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The Week in VR Review


In this weekly VRScout Report, Google Earth in VR is a rush, Facebook analyzes your face w/ augmented reality, GE uses AR to talk to machines, the funding wrap-up, cure lazy eye with VR, and more…

Special guest: Cris Miranda, Host of EnterVR podcast and Director of Marketing for Vivid Vision – Check out Episode 46 of the Real Virtual Show podcast for the interview with Cris.


You float in outer space, gazing down upon our pale blue dot of a planet. You zoom in, closer and closer, until you are effortlessly flying down a city street. Made from high-res satellite imagery, aerial photography, and Street View data, Google Earth VR is surprisingly meditative when alone and fun when with a group. Yes, the buildings are pixelated when up close (but amazing from above), rural areas appear flattened (due to less available imagery), and search function does not yet exist (because you have to start somewhere). It’s not perfect, but who cares? Google’s first release of Earth VR is beautiful.



Facebook is not disclosing the amount of cash it dropped for facial image analysis company FacioMetrics. Founded at Carnegie Mellon in 2015, the company created an app (now unavailable) called Intraface – which could recognize seven different emotions (anger, fear, joy, etc.). Facebook is pushing its live video hard, and is desperate to increase augmented reality functionalities to keep up with Snapchat (which reportedly is planning for an IPO in the $25B range). We’ll see the FacioMetrics tech make its way into videos and Live broadcasts in the near future – and eventually it is likely that facial image analysis would be useful for the customizable avatars that Oculus is creating, too (as well as create super datasets of human emotional reactions).


Founded in the late 1800s, General Electric is one of Thomas Edison’s most successful and longest-running businesses. A publicly-traded company, GE ranked on Forbes 500 as the 14th most profitable business in the U.S. and is continuing to lead the enterprise space with augmented reality. Using human-computer interfaces, machine learning, and artificial intelligence, employees are communicating and interacting with machines via the Microsoft Hololens augmented reality device. GE creates “digital twins” – copies of actual machines at customer sites – and uses software to allow customers to communicate with the digital twin. These digital twins can provide remote repair support, and are also packed with data to run thousands of simultaneous simulations to predict things like breakdowns. Now when will Siri get this kind of an upgrade?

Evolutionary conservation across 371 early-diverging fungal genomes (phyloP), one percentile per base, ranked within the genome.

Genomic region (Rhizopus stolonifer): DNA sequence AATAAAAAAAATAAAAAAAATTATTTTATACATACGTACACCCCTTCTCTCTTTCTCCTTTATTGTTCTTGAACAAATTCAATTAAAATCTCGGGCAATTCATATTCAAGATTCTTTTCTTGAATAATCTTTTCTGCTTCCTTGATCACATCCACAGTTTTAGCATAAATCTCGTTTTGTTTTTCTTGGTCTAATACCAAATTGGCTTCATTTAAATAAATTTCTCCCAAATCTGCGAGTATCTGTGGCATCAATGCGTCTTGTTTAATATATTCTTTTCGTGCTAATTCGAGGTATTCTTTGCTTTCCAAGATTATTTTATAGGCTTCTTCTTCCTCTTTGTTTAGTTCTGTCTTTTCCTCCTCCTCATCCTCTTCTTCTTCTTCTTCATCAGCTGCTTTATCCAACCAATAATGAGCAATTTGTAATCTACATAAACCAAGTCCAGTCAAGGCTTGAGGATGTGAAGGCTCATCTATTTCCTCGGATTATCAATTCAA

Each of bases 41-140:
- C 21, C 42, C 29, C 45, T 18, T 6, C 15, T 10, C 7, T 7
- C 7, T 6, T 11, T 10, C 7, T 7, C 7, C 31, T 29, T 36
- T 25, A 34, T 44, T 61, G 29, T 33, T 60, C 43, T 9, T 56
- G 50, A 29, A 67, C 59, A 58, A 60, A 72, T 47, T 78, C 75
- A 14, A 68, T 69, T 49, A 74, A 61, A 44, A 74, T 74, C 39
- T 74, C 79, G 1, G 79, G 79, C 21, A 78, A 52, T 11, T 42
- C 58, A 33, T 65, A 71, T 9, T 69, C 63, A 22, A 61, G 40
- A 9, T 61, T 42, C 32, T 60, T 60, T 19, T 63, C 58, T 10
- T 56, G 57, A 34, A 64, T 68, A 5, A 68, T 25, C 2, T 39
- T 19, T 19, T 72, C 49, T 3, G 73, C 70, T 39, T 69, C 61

Pioneering a unique form of haptic feedback that simulates sensation and touch, Tactical Haptics has raised $2.2M in seed funding to release a development kit of their Reactive Grip VR controller. $749,000 came from a National Science Foundation grant, and the remaining funding is venture capital – led by SV Tech Ventures and the Youku Global Media Fund. The company has been driving their product forward for a few years and led an unsuccessful Kickstarter in 2013, so this is a big deal for Tactical Haptics in their quest to commercialize haptic feedback technologies. In addition to obvious gaming use cases, the company is focusing on use cases like navigation aids for the blind, physical therapy, robotic and minimally invasive surgery, piloting drones, sports training, education, and telerobotics.

Founded in 2006, UK-based independent virtual reality gaming development studio nDreams has raised £2.0M (just under $2.5M) in funding. Led by pre-existing backer Mercia Technologies PLC and handful of angel investors, the company will use the funding to grow their team and continue developing VR-specific titles to join their already-impressive list: The Assembly, Perfect Beach, Gunner, and SkyDIEving. If you have access to Google Daydream, check out the excellently-named Danger Goat – their first title on Google’s new mobile VR platform.


Also known as lazy eye, amblyopia is caused by abnormal visual development from birth up to age 7 years and causes reduced vision and an inward or outward wandering eye. Traditional treatment consists of an eye patch, contact lenses, or even surgery. If the condition is not treated by age 9, then it is irreversible – that is, until virtual reality became accessible to a programmer with the condition. After being able to see in 3D for the first time while developing in VR, James Blaha was inspired to help others and founded Vivid Vision to treat the disorder. After existing in limited partner clinics for over a year, now people with lazy eye will be able to take the treatment home with them.


…and more

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